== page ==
I am perfect.
I am imperfect.
I am perfectly imperfect.
I am Flawed.
Author: Cecelia Ahern
Genre: YA Fiction, Teen, Dystopian
Synopsis: Celestine North lives a perfect life. She’s a model daughter and sister, she’s well-liked by her classmates and teachers, and she’s dating the impossibly charming Art Crevan.
About the Author: There is a lot to know about Cecelia, so I will send you over to her site for her bio. It’s impressive!
First Impression: The U.S. cover on this book is gorgeous. With its frosted glass dust jacket branded with an F, you can just see what is underneath – a likeness of the main character. It is a style I have not seen before and I dig it.
Despite the draw of the cover, I am not sure I would have picked this one up, whether judging from the cover or the synopsis. When I received it in the book subscription box OwlCrate, of course I was excited – I mean hello: new book! But it took a few days before I even opened it and a few days after I started it to really get into it. The rest is history… I finished it in a day.
It has been a while since a book has affected me on a visceral level as well as an intellectual one. At first I was unsure what classified this book under the dystopian tag, but it became crystal clear soon enough.
Told in the first person present tense, it can take some getting used to, but at the same time, you connect to the main character on a different level than a more omniscient point of view.
As for the plot, imagine if you were required to be perfect or risk being ousted from society by a Guild formulated specifically to judge you by your indiscretions. When found guilty, they brand you Flawed.
Bad decisions: the temple.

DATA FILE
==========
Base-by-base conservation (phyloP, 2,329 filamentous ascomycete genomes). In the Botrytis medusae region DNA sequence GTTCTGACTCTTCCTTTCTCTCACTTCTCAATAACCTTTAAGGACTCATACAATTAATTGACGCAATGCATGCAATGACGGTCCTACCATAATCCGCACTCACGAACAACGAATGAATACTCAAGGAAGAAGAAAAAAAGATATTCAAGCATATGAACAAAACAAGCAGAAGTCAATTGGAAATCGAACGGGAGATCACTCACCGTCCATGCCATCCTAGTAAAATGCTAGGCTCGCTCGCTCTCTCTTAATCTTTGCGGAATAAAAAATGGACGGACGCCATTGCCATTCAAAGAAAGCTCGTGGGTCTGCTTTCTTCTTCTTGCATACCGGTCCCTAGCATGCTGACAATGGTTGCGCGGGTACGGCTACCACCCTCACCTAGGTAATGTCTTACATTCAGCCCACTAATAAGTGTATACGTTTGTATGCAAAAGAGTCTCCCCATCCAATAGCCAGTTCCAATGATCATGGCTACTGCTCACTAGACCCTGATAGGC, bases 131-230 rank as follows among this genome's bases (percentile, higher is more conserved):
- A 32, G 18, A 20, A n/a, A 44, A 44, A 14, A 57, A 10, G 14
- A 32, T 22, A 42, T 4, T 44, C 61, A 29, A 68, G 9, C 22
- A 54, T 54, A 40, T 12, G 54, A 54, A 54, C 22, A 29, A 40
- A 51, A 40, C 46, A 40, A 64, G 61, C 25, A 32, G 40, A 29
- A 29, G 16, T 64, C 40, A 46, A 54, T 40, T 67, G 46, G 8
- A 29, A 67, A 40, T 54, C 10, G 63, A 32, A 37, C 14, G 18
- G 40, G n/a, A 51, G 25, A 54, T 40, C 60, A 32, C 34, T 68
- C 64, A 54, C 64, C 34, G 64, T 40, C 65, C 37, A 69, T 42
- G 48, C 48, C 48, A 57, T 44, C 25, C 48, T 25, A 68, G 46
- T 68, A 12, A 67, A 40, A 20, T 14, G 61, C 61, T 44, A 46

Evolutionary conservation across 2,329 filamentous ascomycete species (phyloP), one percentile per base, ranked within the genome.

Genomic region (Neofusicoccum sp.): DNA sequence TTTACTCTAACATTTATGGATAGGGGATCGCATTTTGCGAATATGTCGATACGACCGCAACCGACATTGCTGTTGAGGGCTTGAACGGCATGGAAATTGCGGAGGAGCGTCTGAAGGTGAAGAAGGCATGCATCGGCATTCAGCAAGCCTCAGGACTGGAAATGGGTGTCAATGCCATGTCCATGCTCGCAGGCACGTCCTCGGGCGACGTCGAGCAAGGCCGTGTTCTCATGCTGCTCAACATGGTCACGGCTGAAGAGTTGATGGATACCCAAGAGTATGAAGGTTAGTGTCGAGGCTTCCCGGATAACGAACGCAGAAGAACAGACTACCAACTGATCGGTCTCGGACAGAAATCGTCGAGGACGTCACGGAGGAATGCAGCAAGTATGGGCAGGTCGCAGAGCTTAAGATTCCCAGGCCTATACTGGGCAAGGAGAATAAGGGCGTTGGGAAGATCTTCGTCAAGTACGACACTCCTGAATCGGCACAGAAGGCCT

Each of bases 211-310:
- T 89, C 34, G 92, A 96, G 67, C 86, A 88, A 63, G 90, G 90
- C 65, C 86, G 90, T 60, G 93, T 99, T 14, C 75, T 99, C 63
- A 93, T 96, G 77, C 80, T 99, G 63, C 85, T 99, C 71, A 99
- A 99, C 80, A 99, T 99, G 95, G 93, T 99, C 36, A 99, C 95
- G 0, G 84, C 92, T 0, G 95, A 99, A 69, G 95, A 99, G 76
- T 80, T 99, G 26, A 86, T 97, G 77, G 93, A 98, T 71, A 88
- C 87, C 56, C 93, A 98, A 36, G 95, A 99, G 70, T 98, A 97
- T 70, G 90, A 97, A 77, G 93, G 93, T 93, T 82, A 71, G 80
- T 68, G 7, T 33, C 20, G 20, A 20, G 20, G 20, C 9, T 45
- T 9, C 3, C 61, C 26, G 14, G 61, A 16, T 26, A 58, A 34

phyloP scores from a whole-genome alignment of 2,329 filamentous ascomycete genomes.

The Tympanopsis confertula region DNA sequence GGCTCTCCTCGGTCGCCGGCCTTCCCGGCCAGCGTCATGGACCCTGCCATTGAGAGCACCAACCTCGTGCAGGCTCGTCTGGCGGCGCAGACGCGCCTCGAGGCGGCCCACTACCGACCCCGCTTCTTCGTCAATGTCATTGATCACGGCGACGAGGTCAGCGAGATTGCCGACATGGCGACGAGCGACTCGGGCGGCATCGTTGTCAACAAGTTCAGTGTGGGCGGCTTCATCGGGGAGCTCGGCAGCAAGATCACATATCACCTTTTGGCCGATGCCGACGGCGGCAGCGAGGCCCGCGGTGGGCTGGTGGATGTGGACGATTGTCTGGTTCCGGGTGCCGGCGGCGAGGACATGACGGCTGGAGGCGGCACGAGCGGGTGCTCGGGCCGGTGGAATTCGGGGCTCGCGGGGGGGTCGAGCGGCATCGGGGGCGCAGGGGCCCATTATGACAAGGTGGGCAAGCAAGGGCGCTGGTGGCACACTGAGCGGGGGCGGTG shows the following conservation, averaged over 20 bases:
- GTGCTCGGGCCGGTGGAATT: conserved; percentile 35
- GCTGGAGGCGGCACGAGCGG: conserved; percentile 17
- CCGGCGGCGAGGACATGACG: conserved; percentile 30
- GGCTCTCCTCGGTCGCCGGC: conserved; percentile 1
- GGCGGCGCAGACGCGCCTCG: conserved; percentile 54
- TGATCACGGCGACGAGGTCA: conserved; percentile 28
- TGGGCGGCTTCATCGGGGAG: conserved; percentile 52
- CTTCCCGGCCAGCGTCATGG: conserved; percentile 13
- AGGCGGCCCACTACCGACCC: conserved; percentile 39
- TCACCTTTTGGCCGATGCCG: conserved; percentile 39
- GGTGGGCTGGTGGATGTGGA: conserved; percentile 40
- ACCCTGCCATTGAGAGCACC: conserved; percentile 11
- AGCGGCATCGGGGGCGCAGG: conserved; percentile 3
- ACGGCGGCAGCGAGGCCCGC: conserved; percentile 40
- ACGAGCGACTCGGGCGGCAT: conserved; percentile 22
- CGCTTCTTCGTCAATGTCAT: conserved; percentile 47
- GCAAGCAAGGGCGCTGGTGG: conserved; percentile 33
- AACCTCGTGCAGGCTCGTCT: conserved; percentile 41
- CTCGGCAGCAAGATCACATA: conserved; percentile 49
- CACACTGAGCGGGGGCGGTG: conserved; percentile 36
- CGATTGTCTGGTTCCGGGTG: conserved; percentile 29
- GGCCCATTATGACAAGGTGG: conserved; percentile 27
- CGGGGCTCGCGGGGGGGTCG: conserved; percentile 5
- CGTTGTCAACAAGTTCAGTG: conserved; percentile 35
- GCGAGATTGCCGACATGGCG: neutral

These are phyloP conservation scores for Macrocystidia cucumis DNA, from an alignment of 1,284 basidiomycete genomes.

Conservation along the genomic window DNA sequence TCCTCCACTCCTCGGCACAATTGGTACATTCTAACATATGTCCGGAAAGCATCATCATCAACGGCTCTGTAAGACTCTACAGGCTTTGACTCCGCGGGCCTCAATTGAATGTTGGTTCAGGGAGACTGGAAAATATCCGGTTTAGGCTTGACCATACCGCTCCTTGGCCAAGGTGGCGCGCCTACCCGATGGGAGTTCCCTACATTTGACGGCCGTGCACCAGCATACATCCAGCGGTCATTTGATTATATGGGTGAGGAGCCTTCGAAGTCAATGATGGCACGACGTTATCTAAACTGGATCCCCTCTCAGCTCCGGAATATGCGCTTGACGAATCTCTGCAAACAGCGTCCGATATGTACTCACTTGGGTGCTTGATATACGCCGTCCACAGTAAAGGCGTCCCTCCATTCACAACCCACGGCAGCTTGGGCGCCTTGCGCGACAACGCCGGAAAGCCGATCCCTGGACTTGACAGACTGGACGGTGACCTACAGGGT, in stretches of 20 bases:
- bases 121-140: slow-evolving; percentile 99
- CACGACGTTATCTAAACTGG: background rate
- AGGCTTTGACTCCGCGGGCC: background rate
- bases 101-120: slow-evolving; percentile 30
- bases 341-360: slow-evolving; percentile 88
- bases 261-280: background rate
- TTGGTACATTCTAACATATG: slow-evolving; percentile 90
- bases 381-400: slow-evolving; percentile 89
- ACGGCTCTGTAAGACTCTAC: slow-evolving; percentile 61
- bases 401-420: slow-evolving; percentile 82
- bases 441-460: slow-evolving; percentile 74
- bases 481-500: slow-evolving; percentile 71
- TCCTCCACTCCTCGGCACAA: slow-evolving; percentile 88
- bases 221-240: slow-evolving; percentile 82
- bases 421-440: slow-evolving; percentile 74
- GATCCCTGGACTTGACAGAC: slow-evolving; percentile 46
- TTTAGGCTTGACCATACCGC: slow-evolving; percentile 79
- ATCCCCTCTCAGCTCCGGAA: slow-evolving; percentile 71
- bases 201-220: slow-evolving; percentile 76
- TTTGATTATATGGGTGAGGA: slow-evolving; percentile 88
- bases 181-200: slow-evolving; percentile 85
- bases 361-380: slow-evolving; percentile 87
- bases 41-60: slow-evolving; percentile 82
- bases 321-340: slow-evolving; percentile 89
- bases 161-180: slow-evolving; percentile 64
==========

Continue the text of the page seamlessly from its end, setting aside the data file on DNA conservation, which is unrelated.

Lie: the tongue.
Steal from society: your right palm.
Disloyalty to the Guild: your chest, over your heart.
Step out of line with society: the sole of your foot.
(taken from the book)
Now imagine you are the epitome of societal expectations until you make a decision… a decision which seems right and everything changes. Your whole life, irreparably changed by simply being human.
There are the required romantic interest, the self-esteem issues, and the drama, but I dare you not to identify with Celestine North.
Final Thoughts: I was disgusted. I laughed and I cheered. I cried. I gasped in moral outrage. And in the end, realized I would have to wait for the sequel.
My Suggestion: Buy. This. Book. Read it. Reread it. Let your teenagers read it. Read it to the dog (or cat). Let it sit for years, then read it again. It will still be relevant.
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Disclaimer: I have not been compensated in any way for this review and all opinions contained herein are my own and in no way reflect the ideas or opinions of people or sites I may reference. This is intended for entertainment purposes only.